Found my making mojo

Hey everyone! Apologies for yet another hiatus from me! I’ve been concentrating so much on Nine Dots Creative, I’ve got to admit I’ve kinda neglected Linziloop. At the end of 2016 however, I did get back to making, in the way of beanbags! I made one for little loop for her  3rd birthday (I know, where did the time go?!) and I enjoyed getting back to the sewing machine so much that I decided to make a couple more to sell. I’m taking custom orders too, I’ll see how it goes!

I’m also itching to get back into making some clothes for myself. I’ve got so many ideas at the moment, it would be a shame to not make any of them. The fabric stash is alive and well so I’m sure there’s something suitable amongst it all for me to make something to wear.

Anyway, I just though I’d show you some pics of my beanbags and tell you they’re available on Etsy if you would like one. They’re great for kids up to about 11/12 years of age, reversible, washable cover, and can be custom made in any theme you (or your kids!) like.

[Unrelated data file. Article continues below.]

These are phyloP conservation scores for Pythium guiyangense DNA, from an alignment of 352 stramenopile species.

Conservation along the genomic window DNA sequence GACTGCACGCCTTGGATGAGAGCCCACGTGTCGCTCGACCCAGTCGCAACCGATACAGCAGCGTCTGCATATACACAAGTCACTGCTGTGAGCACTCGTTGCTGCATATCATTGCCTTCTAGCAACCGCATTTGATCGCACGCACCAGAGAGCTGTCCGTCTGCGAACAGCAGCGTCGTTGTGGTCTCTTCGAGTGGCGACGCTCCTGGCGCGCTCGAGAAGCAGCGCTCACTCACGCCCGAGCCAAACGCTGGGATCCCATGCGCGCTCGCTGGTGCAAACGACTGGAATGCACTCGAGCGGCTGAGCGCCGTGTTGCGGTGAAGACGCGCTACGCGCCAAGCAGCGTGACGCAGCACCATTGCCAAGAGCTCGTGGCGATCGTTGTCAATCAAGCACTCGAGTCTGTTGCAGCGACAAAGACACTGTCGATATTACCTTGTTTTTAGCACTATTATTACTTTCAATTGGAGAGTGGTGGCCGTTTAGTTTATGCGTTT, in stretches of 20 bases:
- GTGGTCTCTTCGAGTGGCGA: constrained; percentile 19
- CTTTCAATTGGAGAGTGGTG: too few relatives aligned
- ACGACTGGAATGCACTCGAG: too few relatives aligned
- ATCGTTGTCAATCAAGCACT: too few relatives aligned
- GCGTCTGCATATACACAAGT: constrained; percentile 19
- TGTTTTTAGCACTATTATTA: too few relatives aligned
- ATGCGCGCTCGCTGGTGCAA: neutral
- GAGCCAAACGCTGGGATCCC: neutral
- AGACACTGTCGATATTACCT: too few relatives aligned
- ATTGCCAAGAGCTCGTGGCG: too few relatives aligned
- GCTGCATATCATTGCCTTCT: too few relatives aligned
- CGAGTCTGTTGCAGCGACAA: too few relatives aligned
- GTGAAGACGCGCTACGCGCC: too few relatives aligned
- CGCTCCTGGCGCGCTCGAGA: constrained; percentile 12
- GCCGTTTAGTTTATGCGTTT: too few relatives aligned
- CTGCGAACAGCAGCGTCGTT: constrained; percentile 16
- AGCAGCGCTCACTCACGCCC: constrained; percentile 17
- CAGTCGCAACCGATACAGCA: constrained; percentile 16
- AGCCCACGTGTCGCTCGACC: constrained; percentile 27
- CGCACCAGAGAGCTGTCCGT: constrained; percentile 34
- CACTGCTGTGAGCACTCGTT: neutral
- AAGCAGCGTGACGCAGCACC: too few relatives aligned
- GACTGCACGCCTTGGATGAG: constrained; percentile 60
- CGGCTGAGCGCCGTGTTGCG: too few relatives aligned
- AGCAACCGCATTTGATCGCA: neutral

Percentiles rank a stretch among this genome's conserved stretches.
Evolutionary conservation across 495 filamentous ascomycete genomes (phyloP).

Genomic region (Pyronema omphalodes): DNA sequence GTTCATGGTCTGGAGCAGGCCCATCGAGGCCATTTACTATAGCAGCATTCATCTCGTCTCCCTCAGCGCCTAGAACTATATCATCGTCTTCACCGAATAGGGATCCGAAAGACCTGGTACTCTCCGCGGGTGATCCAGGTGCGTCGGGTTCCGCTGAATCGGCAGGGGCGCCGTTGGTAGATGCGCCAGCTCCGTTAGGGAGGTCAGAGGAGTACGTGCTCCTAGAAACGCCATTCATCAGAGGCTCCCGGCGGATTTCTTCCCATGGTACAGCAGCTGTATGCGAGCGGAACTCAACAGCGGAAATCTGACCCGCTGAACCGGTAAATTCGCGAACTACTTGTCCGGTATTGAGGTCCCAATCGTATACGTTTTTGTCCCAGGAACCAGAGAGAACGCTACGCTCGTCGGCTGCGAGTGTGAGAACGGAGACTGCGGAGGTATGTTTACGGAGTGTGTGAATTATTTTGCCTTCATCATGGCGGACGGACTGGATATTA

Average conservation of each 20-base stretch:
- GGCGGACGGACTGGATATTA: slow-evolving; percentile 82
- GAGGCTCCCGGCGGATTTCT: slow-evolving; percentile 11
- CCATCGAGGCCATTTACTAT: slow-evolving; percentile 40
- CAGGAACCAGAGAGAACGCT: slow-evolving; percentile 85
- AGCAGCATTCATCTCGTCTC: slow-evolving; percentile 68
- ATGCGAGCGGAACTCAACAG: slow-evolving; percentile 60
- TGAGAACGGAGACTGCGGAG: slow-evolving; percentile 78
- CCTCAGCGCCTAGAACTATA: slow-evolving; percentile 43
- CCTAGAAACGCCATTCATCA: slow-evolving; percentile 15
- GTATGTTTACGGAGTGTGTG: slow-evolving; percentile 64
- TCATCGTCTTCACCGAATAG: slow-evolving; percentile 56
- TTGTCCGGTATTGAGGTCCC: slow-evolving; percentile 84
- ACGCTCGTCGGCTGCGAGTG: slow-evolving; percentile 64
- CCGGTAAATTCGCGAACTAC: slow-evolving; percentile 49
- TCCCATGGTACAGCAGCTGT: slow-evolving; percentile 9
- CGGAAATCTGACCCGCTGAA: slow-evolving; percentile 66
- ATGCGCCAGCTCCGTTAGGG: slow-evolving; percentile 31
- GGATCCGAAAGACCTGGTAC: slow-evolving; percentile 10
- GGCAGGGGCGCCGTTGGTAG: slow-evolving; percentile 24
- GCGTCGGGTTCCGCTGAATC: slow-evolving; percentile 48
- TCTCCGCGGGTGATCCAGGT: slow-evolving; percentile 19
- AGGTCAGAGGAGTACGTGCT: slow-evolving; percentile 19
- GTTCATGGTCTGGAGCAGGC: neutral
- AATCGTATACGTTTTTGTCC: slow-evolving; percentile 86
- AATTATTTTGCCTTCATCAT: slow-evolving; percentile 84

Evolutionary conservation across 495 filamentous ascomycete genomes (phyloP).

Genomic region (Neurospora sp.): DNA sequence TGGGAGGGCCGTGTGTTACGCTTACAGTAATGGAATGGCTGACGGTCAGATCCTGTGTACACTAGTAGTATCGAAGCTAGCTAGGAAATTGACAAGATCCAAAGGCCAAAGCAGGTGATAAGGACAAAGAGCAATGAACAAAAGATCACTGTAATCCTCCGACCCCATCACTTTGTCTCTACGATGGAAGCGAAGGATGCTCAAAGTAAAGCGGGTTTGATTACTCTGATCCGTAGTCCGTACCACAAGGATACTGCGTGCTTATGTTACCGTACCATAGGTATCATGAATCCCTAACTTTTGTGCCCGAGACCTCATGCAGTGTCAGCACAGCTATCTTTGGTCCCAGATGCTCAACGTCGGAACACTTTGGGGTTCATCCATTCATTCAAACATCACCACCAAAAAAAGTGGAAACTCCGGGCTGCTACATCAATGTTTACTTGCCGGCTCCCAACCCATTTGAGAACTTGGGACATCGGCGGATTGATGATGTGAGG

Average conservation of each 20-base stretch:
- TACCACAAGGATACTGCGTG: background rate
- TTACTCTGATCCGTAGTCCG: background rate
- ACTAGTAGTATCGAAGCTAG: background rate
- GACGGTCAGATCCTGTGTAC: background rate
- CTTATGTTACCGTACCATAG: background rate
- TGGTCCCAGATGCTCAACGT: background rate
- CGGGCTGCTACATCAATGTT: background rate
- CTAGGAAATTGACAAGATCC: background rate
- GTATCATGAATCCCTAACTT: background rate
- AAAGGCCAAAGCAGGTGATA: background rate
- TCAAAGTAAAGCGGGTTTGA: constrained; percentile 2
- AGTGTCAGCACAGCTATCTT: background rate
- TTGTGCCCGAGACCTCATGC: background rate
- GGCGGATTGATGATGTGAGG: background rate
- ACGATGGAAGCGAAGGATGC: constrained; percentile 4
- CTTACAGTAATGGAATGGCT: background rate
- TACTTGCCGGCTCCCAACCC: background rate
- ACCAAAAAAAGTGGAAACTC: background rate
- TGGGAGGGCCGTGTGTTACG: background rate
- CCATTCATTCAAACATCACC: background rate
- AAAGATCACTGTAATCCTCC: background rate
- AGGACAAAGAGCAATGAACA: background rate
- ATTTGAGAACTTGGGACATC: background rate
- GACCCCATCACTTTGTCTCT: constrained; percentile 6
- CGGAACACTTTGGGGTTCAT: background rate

I really want to pick the Linziloop reigns back up though… I do enjoy the escape from the computer screen when I’m making, and I’ve got a whole studio to myself at the moment (anybody wanna join me!?) so I’ve certainly got the space!

I’d love to hear in the comments what you’ve been up to so far in 2017, and what your plans are for the year! Any new projects you’re starting?!

Hopefully I’ll be back soon with an update on more making 😀

Product photography – Does it need to be the bane of every craft sellers life?

Summer is great (when we get one!); the smell of freshly cut grass (for the non-allergic anyway), blue skies, hot days, being able to dry your washing out on the line, trips to the beach, outdoor swimming, and that ability the summer sun has to make just about everything look better. Its this ability to make everything look better that means summer is the most perfect time for getting product photography done – nice bright natural light, the perfect compliment to any handmade item. Sadly, most of us cannot simply wait until summer decides to show to take our product photography – we make something, and we need to photograph it in order to get it up for sale straight away, we can’t be waiting months for those perfect lighting conditions.